As the NBA season remains suspended due to the coronavirus, it appears Adam Silver and the league is nearing a decision to return and complete the season.
In a report, NBA spokesperson Mike Bass said the league has begun "exploratory conversations" with the Walt Disney Corporation about having games take place at Disney’s ESPN Wide World of Sports Complex in Orlando, Fla. The NBA is reportedly targeting a late-July start.
While the location is not locked in, there has been much speculation about the possible format ranging from a “World Cup style” group stage or a play-in tournament. The Crossover asked its writers to explore what is the best possible format to finish the season.
I’d like to steer clear of anything too gimmicky, because if you’re going to crown a champion you don’t want the trophy you present to come with an asterisk because they took advantage of the five-point supershot you rolled out. On the other hand, this is a great opportunity to experiment. The idea of a play-in tournament is intriguing, but tricky. From a safety standpoint, you want to limit the number of people in the bubble, so do you really want to bring everyone inside to play a handful of games? Would teams on the outside really want to fall all over themselves for a chance to get curb stomped in the first round?
So what would I do? Follow the NHL lead and call it a season. It’s conceivable that if the rest of the season were played out that someone could catch an eight seed: The Pelicans have been a solid middle-of the pack team since Christmas, but they’d still have to make up 3.5 games on the Grizzlies. For that to happen, you’d have to have a full schedule of at least 10 games per team, which seems like a colossal risk. So just freeze the standings, play out the postseason as usual and work toward a 2020–21 season that can approach what we all want: normalcy.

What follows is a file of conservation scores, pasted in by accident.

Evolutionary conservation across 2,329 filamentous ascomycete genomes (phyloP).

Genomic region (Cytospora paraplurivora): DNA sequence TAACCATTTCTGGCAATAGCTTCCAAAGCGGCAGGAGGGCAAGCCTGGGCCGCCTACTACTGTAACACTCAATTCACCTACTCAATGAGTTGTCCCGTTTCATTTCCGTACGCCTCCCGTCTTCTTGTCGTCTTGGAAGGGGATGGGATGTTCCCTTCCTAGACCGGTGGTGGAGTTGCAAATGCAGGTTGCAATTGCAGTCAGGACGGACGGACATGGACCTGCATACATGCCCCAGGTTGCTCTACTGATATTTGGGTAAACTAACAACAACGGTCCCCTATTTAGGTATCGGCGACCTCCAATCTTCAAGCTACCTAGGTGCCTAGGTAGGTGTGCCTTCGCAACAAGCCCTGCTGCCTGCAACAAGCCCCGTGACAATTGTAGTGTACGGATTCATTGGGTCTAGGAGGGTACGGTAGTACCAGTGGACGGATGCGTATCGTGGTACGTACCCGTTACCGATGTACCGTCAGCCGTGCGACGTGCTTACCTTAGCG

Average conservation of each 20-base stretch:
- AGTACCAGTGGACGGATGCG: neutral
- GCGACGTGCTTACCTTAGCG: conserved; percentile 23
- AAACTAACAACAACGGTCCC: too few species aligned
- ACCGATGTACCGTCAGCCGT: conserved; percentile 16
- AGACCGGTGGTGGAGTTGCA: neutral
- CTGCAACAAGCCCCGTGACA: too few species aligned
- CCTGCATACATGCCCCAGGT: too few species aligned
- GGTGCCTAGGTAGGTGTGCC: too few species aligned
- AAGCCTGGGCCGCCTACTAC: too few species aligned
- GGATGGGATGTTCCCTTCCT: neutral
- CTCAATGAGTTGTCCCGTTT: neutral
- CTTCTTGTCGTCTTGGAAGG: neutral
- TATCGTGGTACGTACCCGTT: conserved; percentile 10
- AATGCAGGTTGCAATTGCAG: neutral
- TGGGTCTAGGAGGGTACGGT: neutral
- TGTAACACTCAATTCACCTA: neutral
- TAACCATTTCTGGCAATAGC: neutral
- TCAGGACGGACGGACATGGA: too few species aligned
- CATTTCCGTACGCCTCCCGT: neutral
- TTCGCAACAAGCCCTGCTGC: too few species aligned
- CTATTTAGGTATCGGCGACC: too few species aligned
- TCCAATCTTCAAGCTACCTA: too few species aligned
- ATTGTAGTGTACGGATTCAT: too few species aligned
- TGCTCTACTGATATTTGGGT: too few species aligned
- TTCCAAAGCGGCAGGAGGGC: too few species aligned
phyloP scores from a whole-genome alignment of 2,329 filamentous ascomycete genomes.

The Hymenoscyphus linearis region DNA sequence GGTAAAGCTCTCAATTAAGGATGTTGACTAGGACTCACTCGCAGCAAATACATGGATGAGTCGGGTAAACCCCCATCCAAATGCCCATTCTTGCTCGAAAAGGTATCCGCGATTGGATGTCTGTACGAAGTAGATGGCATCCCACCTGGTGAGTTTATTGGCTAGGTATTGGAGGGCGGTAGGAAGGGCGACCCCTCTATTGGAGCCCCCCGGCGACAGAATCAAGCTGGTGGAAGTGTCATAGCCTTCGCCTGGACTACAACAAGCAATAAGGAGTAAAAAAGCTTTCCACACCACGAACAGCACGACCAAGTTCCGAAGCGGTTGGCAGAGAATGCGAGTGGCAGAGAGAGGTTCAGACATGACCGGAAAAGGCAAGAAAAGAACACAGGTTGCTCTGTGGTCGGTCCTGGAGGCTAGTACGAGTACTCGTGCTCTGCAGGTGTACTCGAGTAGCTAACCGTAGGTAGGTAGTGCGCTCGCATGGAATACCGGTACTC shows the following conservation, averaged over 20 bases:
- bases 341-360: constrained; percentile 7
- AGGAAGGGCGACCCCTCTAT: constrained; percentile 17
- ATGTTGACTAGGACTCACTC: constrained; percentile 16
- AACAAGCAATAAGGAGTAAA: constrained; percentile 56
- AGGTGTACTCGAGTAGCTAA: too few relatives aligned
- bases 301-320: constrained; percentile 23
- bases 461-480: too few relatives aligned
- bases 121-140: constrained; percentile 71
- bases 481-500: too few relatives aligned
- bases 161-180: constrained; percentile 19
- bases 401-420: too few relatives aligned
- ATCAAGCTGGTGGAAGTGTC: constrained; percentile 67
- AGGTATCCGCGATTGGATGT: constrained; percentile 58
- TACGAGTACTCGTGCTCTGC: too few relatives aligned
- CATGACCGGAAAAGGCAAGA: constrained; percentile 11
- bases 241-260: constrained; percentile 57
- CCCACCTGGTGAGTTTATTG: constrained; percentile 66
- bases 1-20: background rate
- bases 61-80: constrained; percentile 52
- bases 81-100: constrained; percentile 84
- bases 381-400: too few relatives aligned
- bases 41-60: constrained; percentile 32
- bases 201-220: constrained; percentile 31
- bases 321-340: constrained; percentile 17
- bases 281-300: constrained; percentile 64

I don’t personally see the point in forcing eliminated teams to report, apart from the matter of having to fulfill TV contracts. In a perfect situation (which this inherently is not), I like the concept of the 20-team round-robin group stage that opens up opportunities for a range of teams to qualify for a smaller playoff bracket. Granted, it’s asking for some weird things to happen, and there will be good teams left in the lurch. But a big part of why the NCAA tournament works is that its format leans into that. And playing a longer group schedule should make it harder for top teams to complain. If anything, just don’t crown an official champion and make this a one-time (for now) tournament setup with a different trophy. But honestly, as long as there’s basketball to watch and closure on this season, I don’t really care how they do it.
The NBA has a fine line to walk to conclude the 2020 season. Plenty of experimental ideas have been tossed around, from group play similar to the World Cup to an expanded play-in tournament involving up to 24 teams. Some modicum of creativity is encouraged, but let’s not act like the previous playoff system was completely broken. The NBA can certainly find a happy medium.
Not all 30 teams should be invited to Orlando, and a small play-in tournament (perhaps extending to the No. 10 seed in each conference) would be prudent. That structure is ultimately less important than the final playoff bracket.
The conference system has been antiquated for over a decade giving the Eastern conference powers what amounts to a free ride to the Finals. Let’s scrap the conferences and move to 1-16 seeding once and for all, providing a more equitable playoffs. The time is right for experimentation. The NBA has a great opportunity to shape its future for the next decade in the 2020 playoffs.